They've known each other for a while, Redskin Hog George Starke said, since they're both alumni of Columbia University. And if it was hard to imagine the monumentally proportioned Starke even occupying the same universe as the nearly microscopic Dr. Ruth Westheimer, it was less hard to imagine the inevitable Dr. Ruth jokes.
"I won't say she's helped me with my sex life," Starke said at last night's fundraiser for the Women's Campaign Fund, "but I won't say she's hurt it."
Sometimes, it must be hard to be Dr. Ruth. Sometimes, she must want to talk about something else. Last night, at least she got to discuss gender, which may be close to sex, but not as close as she usually gets.
"Somebody like myself," said Dr. Ruth, "who speaks so much about women taking risks and women being in the forefront . . . "
Then the crowd, which included actress Margot Kidder, Bullets star Tom McMillen and former defense secretary Robert McNamara, stirred.
"I have three daughters I'm trying to raise," Lynda Robb, wife of the Virginia governor, said in the second between being introduced and swept away into the throng.
After at least a dozen kisses and a million grandmotherly smiles, Westheimer continued.
"If a woman runs for office and is capable of doing it, I want to support her. And I like to support an organization where men and women work together," she said, gesturing into the Kalorama garden of Joan and Maurice Tobin, he a former board president of the National Theatre, she a former Fleischmann. It was, indeed, packed with a coed group of 400 or so people.
The Women's Campaign Fund is an 11-year-old bipartisan political action group that provides financial and technical help to "qualified, progressive women" running for local, state and federal office. Last night's reception at the Tobins' was followed by 17 dinners at private homes around the city. Each of them, ranging from formal to as casual as you get with a fundraiser, featured several special guests like Dr. Ruth, Kidder, architect Arthur Cotton Moore, Rep. Tim Wirth (D-Colo.) and CBS correspondent Fred Graham. The night's events, which cost $150 a person, are expected to raise $50,000.
"We're really taking our places at the head table of world politics," said Kidder about women in politics, thus snatching the prize for the most appropriate dinner metaphor of the evening. Kidder first became involved in politics through the nuclear freeze movement, she said, and then "realized, like everyone else does, that all the issues are connected."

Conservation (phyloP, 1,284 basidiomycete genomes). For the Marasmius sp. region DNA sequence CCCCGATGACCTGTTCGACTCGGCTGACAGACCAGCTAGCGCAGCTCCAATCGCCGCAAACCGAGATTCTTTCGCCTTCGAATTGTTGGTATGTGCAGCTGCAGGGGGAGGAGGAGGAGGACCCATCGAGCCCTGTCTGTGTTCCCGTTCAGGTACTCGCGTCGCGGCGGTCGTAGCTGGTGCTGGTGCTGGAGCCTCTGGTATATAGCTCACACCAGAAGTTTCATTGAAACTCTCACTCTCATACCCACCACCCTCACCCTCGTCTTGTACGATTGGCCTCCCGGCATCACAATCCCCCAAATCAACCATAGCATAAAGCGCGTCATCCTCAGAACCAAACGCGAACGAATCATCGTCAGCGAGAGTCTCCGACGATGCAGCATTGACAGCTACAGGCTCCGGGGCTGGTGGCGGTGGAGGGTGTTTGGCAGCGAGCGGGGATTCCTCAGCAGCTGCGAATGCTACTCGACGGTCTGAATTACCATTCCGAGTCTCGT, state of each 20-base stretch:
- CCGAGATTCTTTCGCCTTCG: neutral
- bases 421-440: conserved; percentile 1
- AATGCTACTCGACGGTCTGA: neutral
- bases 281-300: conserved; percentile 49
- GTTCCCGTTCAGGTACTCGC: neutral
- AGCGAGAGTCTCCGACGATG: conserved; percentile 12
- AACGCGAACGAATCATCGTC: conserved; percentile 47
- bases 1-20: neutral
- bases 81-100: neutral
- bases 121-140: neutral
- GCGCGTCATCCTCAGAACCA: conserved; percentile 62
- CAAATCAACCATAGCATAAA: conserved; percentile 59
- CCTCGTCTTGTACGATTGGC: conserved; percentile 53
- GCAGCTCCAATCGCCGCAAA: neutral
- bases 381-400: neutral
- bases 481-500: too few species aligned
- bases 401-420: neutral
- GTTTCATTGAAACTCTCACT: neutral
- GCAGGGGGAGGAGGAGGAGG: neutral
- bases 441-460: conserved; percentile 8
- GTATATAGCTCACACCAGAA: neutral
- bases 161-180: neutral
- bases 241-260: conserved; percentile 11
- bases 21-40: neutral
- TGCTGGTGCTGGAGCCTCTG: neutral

The Women's Campaign Fund conducted a study last year that concluded that women were not losing races because they couldn't raise enough money, but because they were engaged in races against strong incumbents. Now, the WCF has launched a candidate recruitment program to find potential women candidates and match them with races they have a good chance of winning.
"Ninety-five percent of incumbents win," said program coordinator Joan McLean. "Well, 95 percent of incumbents are men."
The program will continue for 10 years. "We're hoping for an impact in '88 and beyond," said WCF executive director Stephanie Solien. "Eighty-six is too soon."
"We have to get women elected," said Rhode Island Attorney General Arlene Violet, the country's first woman to be elected state attorney general. Violet, for whom the word "enthusiast" was created, said the fund had helped her in both a first unsuccesful run and her subsequent winning campaign. "I just love them. I can't say enough about them."
"Way to go!" said Violet about the new recruitment program. "Way to go!"
The fund will aid only women who support freedom of choice on abortion and ratification of the proposed Equal Rights Amendment, which has worried some supporters, who say an unqualified pro-choice stand is political suicide in certain parts of the country.
"I think most women candidates see what the polls show -- that the majority of Americans support the ERA and believe in a woman's right to choose an abortion," said Solien. "There are some wonderful women who do not agree with us on certain issues, and it has been a disappointment, but we feel we have to hold firm because we feel these are basic civil rights issues for women."